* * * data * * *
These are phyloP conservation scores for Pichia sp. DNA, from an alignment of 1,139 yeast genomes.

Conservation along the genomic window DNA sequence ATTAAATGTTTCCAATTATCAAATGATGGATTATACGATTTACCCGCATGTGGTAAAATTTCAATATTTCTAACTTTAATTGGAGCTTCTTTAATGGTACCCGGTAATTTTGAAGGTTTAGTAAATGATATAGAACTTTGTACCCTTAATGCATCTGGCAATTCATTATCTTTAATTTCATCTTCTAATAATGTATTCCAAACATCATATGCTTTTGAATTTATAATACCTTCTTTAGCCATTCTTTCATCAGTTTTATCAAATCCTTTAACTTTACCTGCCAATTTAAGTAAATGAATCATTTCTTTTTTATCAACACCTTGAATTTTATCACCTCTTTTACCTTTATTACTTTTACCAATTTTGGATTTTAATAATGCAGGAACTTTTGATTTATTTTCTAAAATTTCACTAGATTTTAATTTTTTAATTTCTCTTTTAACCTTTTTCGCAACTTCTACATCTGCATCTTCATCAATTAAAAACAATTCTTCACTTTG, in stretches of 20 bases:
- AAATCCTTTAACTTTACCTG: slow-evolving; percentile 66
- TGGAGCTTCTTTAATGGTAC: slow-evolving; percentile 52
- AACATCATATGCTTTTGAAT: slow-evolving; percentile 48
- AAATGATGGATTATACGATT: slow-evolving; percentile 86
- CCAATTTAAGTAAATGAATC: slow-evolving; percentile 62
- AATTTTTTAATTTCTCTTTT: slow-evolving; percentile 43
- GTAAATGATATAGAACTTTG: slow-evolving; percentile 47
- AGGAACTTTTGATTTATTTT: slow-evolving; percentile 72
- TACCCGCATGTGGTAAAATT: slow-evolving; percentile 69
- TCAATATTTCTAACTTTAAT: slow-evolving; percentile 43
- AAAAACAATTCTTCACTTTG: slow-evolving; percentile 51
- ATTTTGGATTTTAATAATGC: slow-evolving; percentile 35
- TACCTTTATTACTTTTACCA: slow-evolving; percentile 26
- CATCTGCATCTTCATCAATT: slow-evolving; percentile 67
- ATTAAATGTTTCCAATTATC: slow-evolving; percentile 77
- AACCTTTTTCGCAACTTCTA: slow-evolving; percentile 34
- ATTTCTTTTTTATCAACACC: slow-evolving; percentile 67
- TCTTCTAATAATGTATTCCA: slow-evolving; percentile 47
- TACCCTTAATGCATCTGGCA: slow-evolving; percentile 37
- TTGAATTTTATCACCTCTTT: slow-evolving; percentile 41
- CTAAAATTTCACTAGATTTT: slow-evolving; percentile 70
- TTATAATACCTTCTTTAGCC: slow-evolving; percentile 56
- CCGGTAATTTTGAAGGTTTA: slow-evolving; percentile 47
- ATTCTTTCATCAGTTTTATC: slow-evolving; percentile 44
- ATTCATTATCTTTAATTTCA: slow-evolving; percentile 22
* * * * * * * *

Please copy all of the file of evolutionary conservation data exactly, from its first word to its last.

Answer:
These are phyloP conservation scores for Pichia sp. DNA, from an alignment of 1,139 yeast genomes.

Conservation along the genomic window DNA sequence ATTAAATGTTTCCAATTATCAAATGATGGATTATACGATTTACCCGCATGTGGTAAAATTTCAATATTTCTAACTTTAATTGGAGCTTCTTTAATGGTACCCGGTAATTTTGAAGGTTTAGTAAATGATATAGAACTTTGTACCCTTAATGCATCTGGCAATTCATTATCTTTAATTTCATCTTCTAATAATGTATTCCAAACATCATATGCTTTTGAATTTATAATACCTTCTTTAGCCATTCTTTCATCAGTTTTATCAAATCCTTTAACTTTACCTGCCAATTTAAGTAAATGAATCATTTCTTTTTTATCAACACCTTGAATTTTATCACCTCTTTTACCTTTATTACTTTTACCAATTTTGGATTTTAATAATGCAGGAACTTTTGATTTATTTTCTAAAATTTCACTAGATTTTAATTTTTTAATTTCTCTTTTAACCTTTTTCGCAACTTCTACATCTGCATCTTCATCAATTAAAAACAATTCTTCACTTTG, in stretches of 20 bases:
- AAATCCTTTAACTTTACCTG: slow-evolving; percentile 66
- TGGAGCTTCTTTAATGGTAC: slow-evolving; percentile 52
- AACATCATATGCTTTTGAAT: slow-evolving; percentile 48
- AAATGATGGATTATACGATT: slow-evolving; percentile 86
- CCAATTTAAGTAAATGAATC: slow-evolving; percentile 62
- AATTTTTTAATTTCTCTTTT: slow-evolving; percentile 43
- GTAAATGATATAGAACTTTG: slow-evolving; percentile 47
- AGGAACTTTTGATTTATTTT: slow-evolving; percentile 72
- TACCCGCATGTGGTAAAATT: slow-evolving; percentile 69
- TCAATATTTCTAACTTTAAT: slow-evolving; percentile 43
- AAAAACAATTCTTCACTTTG: slow-evolving; percentile 51
- ATTTTGGATTTTAATAATGC: slow-evolving; percentile 35
- TACCTTTATTACTTTTACCA: slow-evolving; percentile 26
- CATCTGCATCTTCATCAATT: slow-evolving; percentile 67
- ATTAAATGTTTCCAATTATC: slow-evolving; percentile 77
- AACCTTTTTCGCAACTTCTA: slow-evolving; percentile 34
- ATTTCTTTTTTATCAACACC: slow-evolving; percentile 67
- TCTTCTAATAATGTATTCCA: slow-evolving; percentile 47
- TACCCTTAATGCATCTGGCA: slow-evolving; percentile 37
- TTGAATTTTATCACCTCTTT: slow-evolving; percentile 41
- CTAAAATTTCACTAGATTTT: slow-evolving; percentile 70
- TTATAATACCTTCTTTAGCC: slow-evolving; percentile 56
- CCGGTAATTTTGAAGGTTTA: slow-evolving; percentile 47
- ATTCTTTCATCAGTTTTATC: slow-evolving; percentile 44
- ATTCATTATCTTTAATTTCA: slow-evolving; percentile 22